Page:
THE PRIVATE FACE- INFLUENCING POLICY AND BUYING FAVOUR
Look deeply into those who founded chemical companies over time and you will find political and business connections for mutual gain, be they in trade federation lobbying, university or union links, you will find them.
Right from the very start, members of the Albright and Wilson family could buy their way into positions of power to influence legislation to their commercial favour, smoothing the way for financial gain. The money obsessed Quakers knew the power of making “Friends” in high places. This appears to have continued throughout the Twentieth Century even after all members of the original architects of the firm had severed their links.
The following connections illustrate the “Rotten borough” of Oldbury which they shaped, influencing matters of legislation,” justice” and life for the inhabitants of the borough in general.
Kenneth Wilson- Grandson of co founder John Edward Wilson – JP and Oldbury’s first charter mayor of 1935
John William Wilson MP 1879-1932 Son of Wilson – An MP for 27 years holding the seat for North Worcestershire. Also on the Oldbury board of Health from 1885. Director of the Great western railway and 43 years as a magistrate.
George Edward Wilson 1860-1927 A Worcestershire county councillor for 22 years and Alderman.
Post world war two you only have to take a look at “The West Midland Group on Post-war reconstruction and planning” to see that Albright and Wilson had good friends. In fact it reads like a book of them.
The University of Birmingham has always had close links with the Trinity Street polluters, and still does. The Chairman of this committee was Dr Raymond Priestley– vice chancellor of the University of Birmingham at the time. Also on the committee from this university were Vice chair Professor Thomas Bodkin “barber professor of fine arts”, Professor Phillip Sargant Florence– dean of faculty of commerce, Sydney Vernon, Pro-chancellor of the university of Birmingham, Professor J.G Smith (formerly vice-principal of the university of Birmingham).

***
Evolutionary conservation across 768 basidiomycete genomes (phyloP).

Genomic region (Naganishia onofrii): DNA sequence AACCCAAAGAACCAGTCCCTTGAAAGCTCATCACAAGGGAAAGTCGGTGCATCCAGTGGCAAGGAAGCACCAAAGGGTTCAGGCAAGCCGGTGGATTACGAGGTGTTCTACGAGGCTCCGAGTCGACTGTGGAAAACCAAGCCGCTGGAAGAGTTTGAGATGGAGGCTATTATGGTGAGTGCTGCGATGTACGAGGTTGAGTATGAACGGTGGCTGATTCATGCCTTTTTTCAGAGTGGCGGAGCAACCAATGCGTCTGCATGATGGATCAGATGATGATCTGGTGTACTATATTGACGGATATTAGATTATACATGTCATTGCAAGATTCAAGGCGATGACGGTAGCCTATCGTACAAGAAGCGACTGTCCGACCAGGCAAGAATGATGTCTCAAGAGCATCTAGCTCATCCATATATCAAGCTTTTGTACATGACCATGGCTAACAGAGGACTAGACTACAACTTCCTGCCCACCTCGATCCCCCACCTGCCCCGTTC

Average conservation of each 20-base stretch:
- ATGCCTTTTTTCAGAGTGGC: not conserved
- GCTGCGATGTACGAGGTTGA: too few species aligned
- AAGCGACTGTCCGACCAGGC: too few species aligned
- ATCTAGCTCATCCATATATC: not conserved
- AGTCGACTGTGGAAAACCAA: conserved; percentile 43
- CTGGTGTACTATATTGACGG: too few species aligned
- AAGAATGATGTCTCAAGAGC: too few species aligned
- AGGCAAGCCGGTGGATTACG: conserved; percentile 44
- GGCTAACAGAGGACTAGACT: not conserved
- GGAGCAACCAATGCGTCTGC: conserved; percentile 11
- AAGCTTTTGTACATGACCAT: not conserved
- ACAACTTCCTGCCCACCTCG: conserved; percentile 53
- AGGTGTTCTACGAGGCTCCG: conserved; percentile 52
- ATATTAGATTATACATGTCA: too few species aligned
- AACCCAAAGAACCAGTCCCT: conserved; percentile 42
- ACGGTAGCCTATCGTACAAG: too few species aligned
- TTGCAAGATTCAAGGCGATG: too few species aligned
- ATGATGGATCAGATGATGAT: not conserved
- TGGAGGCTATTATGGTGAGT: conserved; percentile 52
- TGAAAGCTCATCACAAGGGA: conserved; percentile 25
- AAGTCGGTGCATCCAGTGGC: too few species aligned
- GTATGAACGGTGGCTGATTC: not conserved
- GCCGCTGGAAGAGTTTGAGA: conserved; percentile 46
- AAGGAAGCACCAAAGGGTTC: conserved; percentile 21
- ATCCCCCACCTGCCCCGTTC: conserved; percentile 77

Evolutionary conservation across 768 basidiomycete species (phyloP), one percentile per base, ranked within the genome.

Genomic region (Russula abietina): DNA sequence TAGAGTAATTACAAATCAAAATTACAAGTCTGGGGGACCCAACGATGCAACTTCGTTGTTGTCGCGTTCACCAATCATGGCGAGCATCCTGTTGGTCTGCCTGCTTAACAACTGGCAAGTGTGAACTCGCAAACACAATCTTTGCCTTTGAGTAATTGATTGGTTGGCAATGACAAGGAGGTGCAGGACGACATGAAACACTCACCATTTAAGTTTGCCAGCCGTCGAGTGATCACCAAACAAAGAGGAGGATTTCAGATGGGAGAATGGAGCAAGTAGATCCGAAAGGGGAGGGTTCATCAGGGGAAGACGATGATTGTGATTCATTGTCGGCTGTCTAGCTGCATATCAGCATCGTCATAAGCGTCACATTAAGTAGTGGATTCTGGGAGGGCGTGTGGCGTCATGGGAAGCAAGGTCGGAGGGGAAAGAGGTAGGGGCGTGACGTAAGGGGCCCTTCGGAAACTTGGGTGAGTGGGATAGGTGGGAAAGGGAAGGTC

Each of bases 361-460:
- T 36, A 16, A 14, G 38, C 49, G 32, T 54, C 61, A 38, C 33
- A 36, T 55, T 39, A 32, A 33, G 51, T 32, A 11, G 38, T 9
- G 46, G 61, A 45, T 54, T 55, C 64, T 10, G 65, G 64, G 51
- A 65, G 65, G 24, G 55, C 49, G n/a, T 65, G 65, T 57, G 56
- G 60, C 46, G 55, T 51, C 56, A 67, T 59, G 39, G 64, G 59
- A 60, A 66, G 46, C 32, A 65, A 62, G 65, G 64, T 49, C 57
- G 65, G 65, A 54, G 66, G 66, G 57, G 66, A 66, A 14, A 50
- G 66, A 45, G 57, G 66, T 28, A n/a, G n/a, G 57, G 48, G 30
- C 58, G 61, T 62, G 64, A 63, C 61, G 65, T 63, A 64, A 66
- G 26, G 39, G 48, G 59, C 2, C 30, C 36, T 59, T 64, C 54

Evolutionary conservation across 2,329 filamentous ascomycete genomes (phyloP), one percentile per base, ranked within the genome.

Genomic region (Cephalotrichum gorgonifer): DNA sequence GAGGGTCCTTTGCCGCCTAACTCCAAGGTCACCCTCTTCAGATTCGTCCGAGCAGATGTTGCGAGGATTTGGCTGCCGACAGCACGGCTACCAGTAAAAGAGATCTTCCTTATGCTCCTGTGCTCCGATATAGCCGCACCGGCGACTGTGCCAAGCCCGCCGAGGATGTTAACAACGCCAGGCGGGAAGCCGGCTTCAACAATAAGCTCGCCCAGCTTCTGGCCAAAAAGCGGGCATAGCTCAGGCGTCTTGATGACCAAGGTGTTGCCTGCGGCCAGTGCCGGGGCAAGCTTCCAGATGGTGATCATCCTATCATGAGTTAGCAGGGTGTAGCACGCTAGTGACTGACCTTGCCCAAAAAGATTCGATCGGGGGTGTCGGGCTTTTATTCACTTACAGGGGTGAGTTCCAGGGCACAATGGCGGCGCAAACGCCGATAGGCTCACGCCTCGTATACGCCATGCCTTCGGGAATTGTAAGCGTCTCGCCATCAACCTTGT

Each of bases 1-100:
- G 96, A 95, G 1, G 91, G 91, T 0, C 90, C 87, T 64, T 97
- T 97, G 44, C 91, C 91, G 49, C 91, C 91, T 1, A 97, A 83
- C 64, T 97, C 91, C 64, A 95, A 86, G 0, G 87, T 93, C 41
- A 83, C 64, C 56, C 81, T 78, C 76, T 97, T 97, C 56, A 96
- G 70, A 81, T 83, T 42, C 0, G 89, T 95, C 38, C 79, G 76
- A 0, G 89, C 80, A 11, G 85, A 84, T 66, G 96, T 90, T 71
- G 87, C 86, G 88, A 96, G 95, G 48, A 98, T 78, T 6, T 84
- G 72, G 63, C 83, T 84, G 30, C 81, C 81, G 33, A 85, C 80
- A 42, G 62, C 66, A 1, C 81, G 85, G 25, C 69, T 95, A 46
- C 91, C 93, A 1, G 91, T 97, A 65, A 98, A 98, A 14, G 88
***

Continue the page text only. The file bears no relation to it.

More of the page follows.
The honorary secretary of this group Paul S. Cadbury- (well known quakers of the chocolate variety from Bournville.) Also on the committe was George Cadbury. G.W Cadbury and C.Bertram Parkes (chief architect to the Bournville Village Trust.)
And last but by no means least AW’s old time associates and neighbours Sir Hugh Chance, of the former “Chance and Hunt” family. There were also many sub committees within this group that read similarly.
This group published the landmark “Conurbation” a planning survey of Birmingham that would shape the proposals for land simulation for the second half of the twentieth Century.
We have looked at the landscapes they shaped as a company and scarred but behind the scenes is where the real rot sets in. Directors of the rotten Albright and Wilson regularly rubbed shoulders with their political friends, collaborating on new legislation and “consultations”. Some of the stories below illustrate the links between business, politics and university science- the axis of avarice.